“Based on these commitments, the anti-corruption benchmark is deemed to have been achieved,” the European Commission, a key governing body of the EU Parliament, declared in a Dec. 18, 2015 report that gave a generally rosy assessment of Ukraine’s pace of reforms and specifically the efforts of Shokin’s Prosecutor General Office.
Most notably, the report made no mention of firing Shokin or withholding any Western aid.
The report noted that Shokin, just a few months on the job, had already established a special national anti-corruption prosecutor’s office to aid the newly formed FBI-approved investigative unit called the National Anti-Corruption Bureau.
The report approvingly noted numerous other commitments Shokin and other Ukrainian leaders made to fast-track and build on the progress they were making reforming anti-corruption tools and policies.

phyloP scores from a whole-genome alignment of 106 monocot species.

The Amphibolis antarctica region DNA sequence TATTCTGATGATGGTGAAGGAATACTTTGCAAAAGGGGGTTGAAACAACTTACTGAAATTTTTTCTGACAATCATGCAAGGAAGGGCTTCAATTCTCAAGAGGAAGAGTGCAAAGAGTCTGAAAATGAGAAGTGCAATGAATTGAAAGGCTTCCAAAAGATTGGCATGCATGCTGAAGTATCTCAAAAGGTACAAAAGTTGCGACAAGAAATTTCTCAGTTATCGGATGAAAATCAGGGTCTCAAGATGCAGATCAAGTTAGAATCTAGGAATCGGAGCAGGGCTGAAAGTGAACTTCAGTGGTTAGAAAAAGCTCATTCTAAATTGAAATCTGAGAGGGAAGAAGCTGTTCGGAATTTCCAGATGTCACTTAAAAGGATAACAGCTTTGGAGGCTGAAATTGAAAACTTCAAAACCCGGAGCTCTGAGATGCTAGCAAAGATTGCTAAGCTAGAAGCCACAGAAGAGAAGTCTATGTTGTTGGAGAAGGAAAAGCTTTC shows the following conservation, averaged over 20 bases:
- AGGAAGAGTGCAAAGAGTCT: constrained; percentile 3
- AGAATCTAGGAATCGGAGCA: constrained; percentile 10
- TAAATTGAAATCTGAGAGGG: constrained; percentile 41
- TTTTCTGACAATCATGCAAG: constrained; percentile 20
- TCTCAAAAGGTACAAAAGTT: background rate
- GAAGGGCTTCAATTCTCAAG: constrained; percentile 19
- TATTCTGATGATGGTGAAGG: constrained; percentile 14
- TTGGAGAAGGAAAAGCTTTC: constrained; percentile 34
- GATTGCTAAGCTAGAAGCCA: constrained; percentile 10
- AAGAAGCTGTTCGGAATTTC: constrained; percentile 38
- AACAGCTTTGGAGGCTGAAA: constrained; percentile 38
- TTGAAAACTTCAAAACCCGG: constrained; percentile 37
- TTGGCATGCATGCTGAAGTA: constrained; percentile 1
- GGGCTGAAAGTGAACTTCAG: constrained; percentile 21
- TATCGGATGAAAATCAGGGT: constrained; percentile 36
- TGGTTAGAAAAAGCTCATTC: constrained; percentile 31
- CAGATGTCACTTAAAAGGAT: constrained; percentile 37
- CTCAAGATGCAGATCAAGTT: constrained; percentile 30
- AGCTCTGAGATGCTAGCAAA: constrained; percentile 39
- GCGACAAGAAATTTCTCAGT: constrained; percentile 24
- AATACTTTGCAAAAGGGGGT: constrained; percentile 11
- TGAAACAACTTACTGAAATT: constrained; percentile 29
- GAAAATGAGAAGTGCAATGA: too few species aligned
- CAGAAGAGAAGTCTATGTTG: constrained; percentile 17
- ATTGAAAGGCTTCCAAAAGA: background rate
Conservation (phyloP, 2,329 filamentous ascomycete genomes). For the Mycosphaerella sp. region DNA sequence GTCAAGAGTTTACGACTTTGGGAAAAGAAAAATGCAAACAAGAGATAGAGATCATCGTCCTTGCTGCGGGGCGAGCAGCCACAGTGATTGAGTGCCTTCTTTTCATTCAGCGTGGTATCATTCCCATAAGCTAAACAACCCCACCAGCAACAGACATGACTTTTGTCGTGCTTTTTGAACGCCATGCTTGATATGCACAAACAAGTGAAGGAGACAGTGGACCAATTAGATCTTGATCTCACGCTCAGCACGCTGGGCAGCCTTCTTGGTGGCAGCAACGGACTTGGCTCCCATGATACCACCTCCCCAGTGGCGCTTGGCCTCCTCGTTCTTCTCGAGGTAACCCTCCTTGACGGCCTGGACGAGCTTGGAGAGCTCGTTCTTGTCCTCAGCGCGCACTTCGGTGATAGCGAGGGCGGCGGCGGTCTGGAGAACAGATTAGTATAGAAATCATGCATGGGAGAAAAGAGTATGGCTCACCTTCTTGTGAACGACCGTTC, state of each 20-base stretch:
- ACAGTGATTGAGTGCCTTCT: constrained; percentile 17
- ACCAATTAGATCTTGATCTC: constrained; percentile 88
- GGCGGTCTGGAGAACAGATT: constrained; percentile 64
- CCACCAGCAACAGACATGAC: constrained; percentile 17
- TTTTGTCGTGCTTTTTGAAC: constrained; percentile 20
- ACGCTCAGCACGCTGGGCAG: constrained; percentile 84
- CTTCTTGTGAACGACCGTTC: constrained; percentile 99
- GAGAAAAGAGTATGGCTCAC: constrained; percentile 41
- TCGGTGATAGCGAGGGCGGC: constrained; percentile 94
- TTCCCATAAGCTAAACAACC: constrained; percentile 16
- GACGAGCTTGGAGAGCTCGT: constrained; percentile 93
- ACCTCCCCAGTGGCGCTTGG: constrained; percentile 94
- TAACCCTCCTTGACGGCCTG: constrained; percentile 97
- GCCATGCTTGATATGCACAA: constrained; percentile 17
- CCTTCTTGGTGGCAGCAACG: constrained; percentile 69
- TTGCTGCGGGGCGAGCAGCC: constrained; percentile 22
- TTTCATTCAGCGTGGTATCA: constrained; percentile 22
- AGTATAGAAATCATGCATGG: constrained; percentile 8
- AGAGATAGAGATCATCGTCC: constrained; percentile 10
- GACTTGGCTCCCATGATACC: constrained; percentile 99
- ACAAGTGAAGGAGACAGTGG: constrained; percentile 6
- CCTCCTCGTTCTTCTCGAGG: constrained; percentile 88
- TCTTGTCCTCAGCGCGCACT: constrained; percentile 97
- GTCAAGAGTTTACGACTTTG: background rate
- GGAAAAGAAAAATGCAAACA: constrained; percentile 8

Calling Shokin’s work “an important step forward” the report continued to say that “The progress noted in the fifth report on anti-corruption policies, particularly the legislative and institutional progress, has continued.” The EU added that “civil society continued to play a key role in moving the anti-corruption agenda forward,” the report said, in one of the most glowing the Commission had given Ukraine since 2015.
Also on Friday, House Republicans turned up the heat on the Department of Justice to share information on an alleged list of Hunter Biden’s prostitutes — saying they could be victims in need of federal support.
Comer and Rep. Marjorie Taylor Greene of Georgia wrote to the DOJ that information should be handed over by Sept. 22 — ahead of a possible impeachment inquiry into Joe Biden for his alleged role in Hunter’s foreign business dealings.
“The Committee on Oversight and Accountability continues to investigate whether the Department of Justice … is upholding the rights of victims who were sexually exploited by Robert Hunter Biden,” Comer and Greene wrote to DOJ human trafficking coordinator Hilary Axam and crime victims director Kristina Rose.